|The first excerpt represents the element of Air. It speaks of mental influences and the process of thought, and is drawn from Fisherman's Luck by Henry van Dyke:
outlooks, and the cool vales resounding with the ceaseless song of
little rivers,--we knew and loved them all; they ministered peace
and joy to us; they were all ours, though we held no title deeds and
our ownership had never been recorded.
What is property, after all? The law says there are two kinds, real
and personal. But it seems to me that the only real property is
that which is truly personal, that which we take into our inner life
and make our own forever, by understanding and admiration and
sympathy and love. This is the only kind of possession that is
A gallery of great paintings adorns the house of the Honourable
|The second excerpt represents the element of Fire. It speaks of emotional influences and base passions, and is drawn from The Goodness of St. Rocque and Other Stories by Alice Dunbar:
days and nights constant labour brought but the most meagre
recompense, it was her only hope of life.
She sat before the little charcoal brazier and warmed her
transparent, needle-pricked fingers, thinking meanwhile of the
strange events of the day. She had been up town to carry the
great, black bundle of coarse pants and vests to the factory and
to receive her small pittance, and on the way home stopped in at
the Jesuit Church to say her little prayer at the altar of the
calm white Virgin. There had been a wondrous burst of music from
the great organ as she knelt there, an overpowering perfume of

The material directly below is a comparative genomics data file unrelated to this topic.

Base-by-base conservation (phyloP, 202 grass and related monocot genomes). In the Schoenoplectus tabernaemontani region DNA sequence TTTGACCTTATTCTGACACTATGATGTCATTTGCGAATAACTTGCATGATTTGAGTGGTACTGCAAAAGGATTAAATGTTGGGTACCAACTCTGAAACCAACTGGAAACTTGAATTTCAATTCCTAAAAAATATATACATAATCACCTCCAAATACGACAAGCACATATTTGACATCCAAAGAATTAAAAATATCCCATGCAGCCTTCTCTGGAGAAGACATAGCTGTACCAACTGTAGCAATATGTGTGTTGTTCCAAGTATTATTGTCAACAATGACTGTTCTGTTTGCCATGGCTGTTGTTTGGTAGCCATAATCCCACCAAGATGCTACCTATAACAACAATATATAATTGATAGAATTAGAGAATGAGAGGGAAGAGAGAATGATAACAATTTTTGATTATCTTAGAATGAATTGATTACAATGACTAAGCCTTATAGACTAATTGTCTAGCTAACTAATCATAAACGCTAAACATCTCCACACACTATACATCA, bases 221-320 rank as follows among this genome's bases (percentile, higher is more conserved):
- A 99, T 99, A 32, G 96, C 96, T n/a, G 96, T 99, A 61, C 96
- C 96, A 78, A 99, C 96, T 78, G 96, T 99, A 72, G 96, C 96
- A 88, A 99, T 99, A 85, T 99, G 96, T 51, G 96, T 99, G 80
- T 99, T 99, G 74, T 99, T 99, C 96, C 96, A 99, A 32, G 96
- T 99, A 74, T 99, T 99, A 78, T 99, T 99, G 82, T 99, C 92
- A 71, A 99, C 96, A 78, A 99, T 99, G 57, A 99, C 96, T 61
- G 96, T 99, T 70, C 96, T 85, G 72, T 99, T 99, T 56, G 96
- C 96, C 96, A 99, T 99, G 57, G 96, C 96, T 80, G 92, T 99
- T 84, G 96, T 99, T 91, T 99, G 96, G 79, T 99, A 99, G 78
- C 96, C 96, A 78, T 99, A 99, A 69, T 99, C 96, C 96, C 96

many flowers, the glittering dazzle of many lights, and the
The Goodness of St. Rocque and Other Stories
|The third excerpt represents the element of Water. It speaks of pure spiritual influences and feelings of love, and is drawn from Seraphita by Honore de Balzac:
'no, they live in me forever-- That is nothing,' she pointed without
emotion to the bodies they were bearing away. I then saw her for the
third time only since her birth. In church it is difficult to
distinguish her; she stands near a column which, seen from the pulpit,
is in shadow, so that I cannot observe her features.
"Of all the servants of the household there remained after the death
of the master and mistress only old David, who, in spite of his
eighty-two years, suffices to wait on his mistress. Some of our Jarvis
people tell wonderful tales about her. These have a certain weight in
a land so essentially conducive to mystery as ours; and I am now
studying the treatise on Incantations by Jean Wier and other works
|The fourth excerpt represents the element of Earth. It speaks of physical influences and the impact of the unseen on the visible world, and is drawn from Baby Mine by Margaret Mayo:
continued, "I'd have known what to say, but he didn't. Oh no, he
was as sweet as could be all through breakfast and last night
too, and then just as he was leaving this morning, I said
something about luncheon and he said, quite casually, 'Where did
you have luncheon YESTERDAY, my dear?' So I answered quite
carelessly, 'I had none, my love.' Well, I wish you could have
seen him. He called me dreadful things. He says I'm the one
thing he can't endure."
"What's that?" questioned Jimmy, wondering how Alfred could
confine himself to any "ONE thing."
"He says I'm a liar!" shrieked Zoie tearfully.